Amber, Chloe, Vicky, Isabelle and Chloe experimenting with Spheros in Wildfell
Georgie and Katie making the most of engineering lessons at Morris Hall
Martha, Camilla and Madisson experimenting with drone piloting
Taleen learning to code at Morris Hall
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Amelia and Amelia in Year 7
Amber, Chloe, Vicky, Isabelle and Chloe experimenting with Spheros in Wildfell
Georgie and Katie making the most of engineering lessons at Morris Hall
Martha, Camilla and Madisson experimenting with drone piloting
Taleen learning to code at Morris Hall
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Students are challenged to think about things in different ways, while exceptional educators maximise the potential of every student by tailoring the learning program to suit interests, challenges, and strengths. We provide engaging hands on learning experiences to build knowledge of the world, and develop competencies as active and curious learners.  

“With the COVID global pandemic, more than ever, there has been a shift to broaden the talent pool and build a stronger workforce with the proficiencies and skills that are reflective of a STEM education,” said Principal Dr Toni Meath.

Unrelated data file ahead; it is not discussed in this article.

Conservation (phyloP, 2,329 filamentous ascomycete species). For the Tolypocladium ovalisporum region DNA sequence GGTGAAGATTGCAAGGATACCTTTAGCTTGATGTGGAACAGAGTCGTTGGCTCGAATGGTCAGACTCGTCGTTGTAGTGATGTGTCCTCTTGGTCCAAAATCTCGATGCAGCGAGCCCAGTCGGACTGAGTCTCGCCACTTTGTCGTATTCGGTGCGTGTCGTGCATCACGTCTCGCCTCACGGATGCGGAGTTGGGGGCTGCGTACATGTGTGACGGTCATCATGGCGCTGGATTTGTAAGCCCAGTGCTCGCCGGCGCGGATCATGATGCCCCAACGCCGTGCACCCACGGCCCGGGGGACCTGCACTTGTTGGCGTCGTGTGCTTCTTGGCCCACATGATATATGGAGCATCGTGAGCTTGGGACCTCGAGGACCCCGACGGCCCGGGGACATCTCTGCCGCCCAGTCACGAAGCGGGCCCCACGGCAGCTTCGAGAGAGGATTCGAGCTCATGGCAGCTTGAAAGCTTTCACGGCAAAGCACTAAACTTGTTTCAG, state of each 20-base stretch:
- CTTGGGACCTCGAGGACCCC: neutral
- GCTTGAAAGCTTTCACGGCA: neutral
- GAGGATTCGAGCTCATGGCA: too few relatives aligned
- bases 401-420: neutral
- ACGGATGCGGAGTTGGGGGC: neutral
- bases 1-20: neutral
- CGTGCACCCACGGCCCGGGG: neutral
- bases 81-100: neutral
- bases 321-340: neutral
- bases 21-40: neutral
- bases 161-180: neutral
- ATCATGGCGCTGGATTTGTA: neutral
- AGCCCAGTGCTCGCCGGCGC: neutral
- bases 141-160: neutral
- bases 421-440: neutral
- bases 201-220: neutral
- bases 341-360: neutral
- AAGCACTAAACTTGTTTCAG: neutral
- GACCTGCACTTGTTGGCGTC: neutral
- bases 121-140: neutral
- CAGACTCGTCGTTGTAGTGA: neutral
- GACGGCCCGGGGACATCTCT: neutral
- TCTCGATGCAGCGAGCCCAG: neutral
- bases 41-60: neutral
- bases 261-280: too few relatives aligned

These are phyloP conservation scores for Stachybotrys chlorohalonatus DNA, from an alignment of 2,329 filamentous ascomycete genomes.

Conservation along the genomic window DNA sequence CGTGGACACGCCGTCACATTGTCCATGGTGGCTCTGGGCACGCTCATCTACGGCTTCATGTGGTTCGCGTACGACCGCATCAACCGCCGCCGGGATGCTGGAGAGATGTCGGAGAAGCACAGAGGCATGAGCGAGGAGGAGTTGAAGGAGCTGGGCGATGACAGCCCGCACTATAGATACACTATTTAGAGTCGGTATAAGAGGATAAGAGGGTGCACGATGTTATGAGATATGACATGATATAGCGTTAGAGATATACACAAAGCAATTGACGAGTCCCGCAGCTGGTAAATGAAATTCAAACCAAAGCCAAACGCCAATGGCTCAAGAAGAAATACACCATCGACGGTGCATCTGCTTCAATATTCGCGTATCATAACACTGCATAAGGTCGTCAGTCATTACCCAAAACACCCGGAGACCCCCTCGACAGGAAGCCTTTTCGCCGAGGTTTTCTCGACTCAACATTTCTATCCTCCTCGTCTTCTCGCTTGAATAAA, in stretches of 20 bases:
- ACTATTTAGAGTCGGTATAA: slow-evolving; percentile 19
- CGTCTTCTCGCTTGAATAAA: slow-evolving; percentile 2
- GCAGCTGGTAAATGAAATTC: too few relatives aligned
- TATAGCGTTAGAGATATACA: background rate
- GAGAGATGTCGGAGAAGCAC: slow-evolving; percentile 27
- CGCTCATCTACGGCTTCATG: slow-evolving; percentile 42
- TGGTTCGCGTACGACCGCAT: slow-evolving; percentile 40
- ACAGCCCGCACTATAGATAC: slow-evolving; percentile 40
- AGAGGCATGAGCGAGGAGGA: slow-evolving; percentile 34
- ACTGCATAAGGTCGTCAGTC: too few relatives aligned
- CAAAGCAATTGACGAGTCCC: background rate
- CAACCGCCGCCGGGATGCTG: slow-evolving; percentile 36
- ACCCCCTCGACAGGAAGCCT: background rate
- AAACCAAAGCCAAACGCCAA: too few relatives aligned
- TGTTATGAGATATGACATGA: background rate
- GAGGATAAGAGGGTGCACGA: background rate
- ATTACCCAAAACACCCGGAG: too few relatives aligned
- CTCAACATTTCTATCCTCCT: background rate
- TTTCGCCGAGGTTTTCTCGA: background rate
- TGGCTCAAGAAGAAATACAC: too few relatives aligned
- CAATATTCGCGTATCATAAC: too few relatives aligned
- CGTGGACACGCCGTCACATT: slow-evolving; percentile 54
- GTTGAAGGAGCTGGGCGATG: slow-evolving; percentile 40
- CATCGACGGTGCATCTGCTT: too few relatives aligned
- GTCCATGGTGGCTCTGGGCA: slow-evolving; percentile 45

We are lucky that in our community of staff, current and past parents and Old Grammarians, we have so many strong female role models in STEM to showcase the potential of what our Grammarians can go on to do and be performing roles that might not yet exist.  

Students are challenged to think about things in different ways, while exceptional educators maximise the potential of every student by tailoring the learning program to suit interests, challenges, and strengths. We provide engaging hands on learning experiences to build knowledge of the world, and develop competencies as active and curious learners.  

“With the COVID global pandemic, more than ever, there has been a shift to broaden the talent pool and build a stronger workforce with the proficiencies and skills that are reflective of a STEM education,” said Principal Dr Toni Meath.

We are lucky that in our community of staff, current and past parents and Old Grammarians, we have so many strong female role models in STEM to showcase the potential of what our Grammarians can go on to do and be performing roles that might not yet exist.  

You Can’t Be What You Can’t See

This was the case for one Old Grammarian, Dr Lucy Bryce (1914) who forged a path for women in STEM at a time when there was an even greater inequality of women to men in STEM.